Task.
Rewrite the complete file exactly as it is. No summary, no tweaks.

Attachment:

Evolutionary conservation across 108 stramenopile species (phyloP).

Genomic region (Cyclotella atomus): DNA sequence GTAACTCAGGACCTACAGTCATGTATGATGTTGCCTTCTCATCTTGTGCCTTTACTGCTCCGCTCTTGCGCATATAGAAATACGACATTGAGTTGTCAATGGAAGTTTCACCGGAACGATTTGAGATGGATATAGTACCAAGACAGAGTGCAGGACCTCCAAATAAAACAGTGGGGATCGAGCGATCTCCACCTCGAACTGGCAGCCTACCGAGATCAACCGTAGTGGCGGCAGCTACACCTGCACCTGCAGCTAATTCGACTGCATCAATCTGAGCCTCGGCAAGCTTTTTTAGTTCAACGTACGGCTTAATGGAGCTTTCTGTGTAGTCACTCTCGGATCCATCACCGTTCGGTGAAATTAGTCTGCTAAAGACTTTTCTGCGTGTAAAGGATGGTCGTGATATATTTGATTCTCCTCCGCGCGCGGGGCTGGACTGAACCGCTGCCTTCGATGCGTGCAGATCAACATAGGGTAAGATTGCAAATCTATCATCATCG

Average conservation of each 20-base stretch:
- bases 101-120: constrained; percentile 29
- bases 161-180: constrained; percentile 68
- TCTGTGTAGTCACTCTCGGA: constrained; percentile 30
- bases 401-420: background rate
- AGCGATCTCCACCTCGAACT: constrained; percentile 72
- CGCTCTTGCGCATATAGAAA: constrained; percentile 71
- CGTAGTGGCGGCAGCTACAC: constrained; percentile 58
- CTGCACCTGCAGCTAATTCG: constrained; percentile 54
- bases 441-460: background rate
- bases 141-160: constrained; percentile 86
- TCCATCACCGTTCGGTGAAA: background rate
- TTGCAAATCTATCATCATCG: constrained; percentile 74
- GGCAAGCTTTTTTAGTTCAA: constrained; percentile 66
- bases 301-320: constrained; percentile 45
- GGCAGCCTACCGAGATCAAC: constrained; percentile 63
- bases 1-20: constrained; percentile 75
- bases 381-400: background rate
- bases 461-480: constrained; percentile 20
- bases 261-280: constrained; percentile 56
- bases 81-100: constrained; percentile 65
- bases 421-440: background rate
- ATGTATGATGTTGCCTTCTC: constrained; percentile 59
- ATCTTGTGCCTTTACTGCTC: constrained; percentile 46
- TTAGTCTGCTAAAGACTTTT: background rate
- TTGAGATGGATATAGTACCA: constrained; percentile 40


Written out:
Evolutionary conservation across 108 stramenopile species (phyloP).

Genomic region (Cyclotella atomus): DNA sequence GTAACTCAGGACCTACAGTCATGTATGATGTTGCCTTCTCATCTTGTGCCTTTACTGCTCCGCTCTTGCGCATATAGAAATACGACATTGAGTTGTCAATGGAAGTTTCACCGGAACGATTTGAGATGGATATAGTACCAAGACAGAGTGCAGGACCTCCAAATAAAACAGTGGGGATCGAGCGATCTCCACCTCGAACTGGCAGCCTACCGAGATCAACCGTAGTGGCGGCAGCTACACCTGCACCTGCAGCTAATTCGACTGCATCAATCTGAGCCTCGGCAAGCTTTTTTAGTTCAACGTACGGCTTAATGGAGCTTTCTGTGTAGTCACTCTCGGATCCATCACCGTTCGGTGAAATTAGTCTGCTAAAGACTTTTCTGCGTGTAAAGGATGGTCGTGATATATTTGATTCTCCTCCGCGCGCGGGGCTGGACTGAACCGCTGCCTTCGATGCGTGCAGATCAACATAGGGTAAGATTGCAAATCTATCATCATCG

Average conservation of each 20-base stretch:
- bases 101-120: constrained; percentile 29
- bases 161-180: constrained; percentile 68
- TCTGTGTAGTCACTCTCGGA: constrained; percentile 30
- bases 401-420: background rate
- AGCGATCTCCACCTCGAACT: constrained; percentile 72
- CGCTCTTGCGCATATAGAAA: constrained; percentile 71
- CGTAGTGGCGGCAGCTACAC: constrained; percentile 58
- CTGCACCTGCAGCTAATTCG: constrained; percentile 54
- bases 441-460: background rate
- bases 141-160: constrained; percentile 86
- TCCATCACCGTTCGGTGAAA: background rate
- TTGCAAATCTATCATCATCG: constrained; percentile 74
- GGCAAGCTTTTTTAGTTCAA: constrained; percentile 66
- bases 301-320: constrained; percentile 45
- GGCAGCCTACCGAGATCAAC: constrained; percentile 63
- bases 1-20: constrained; percentile 75
- bases 381-400: background rate
- bases 461-480: constrained; percentile 20
- bases 261-280: constrained; percentile 56
- bases 81-100: constrained; percentile 65
- bases 421-440: background rate
- ATGTATGATGTTGCCTTCTC: constrained; percentile 59
- ATCTTGTGCCTTTACTGCTC: constrained; percentile 46
- TTAGTCTGCTAAAGACTTTT: background rate
- TTGAGATGGATATAGTACCA: constrained; percentile 40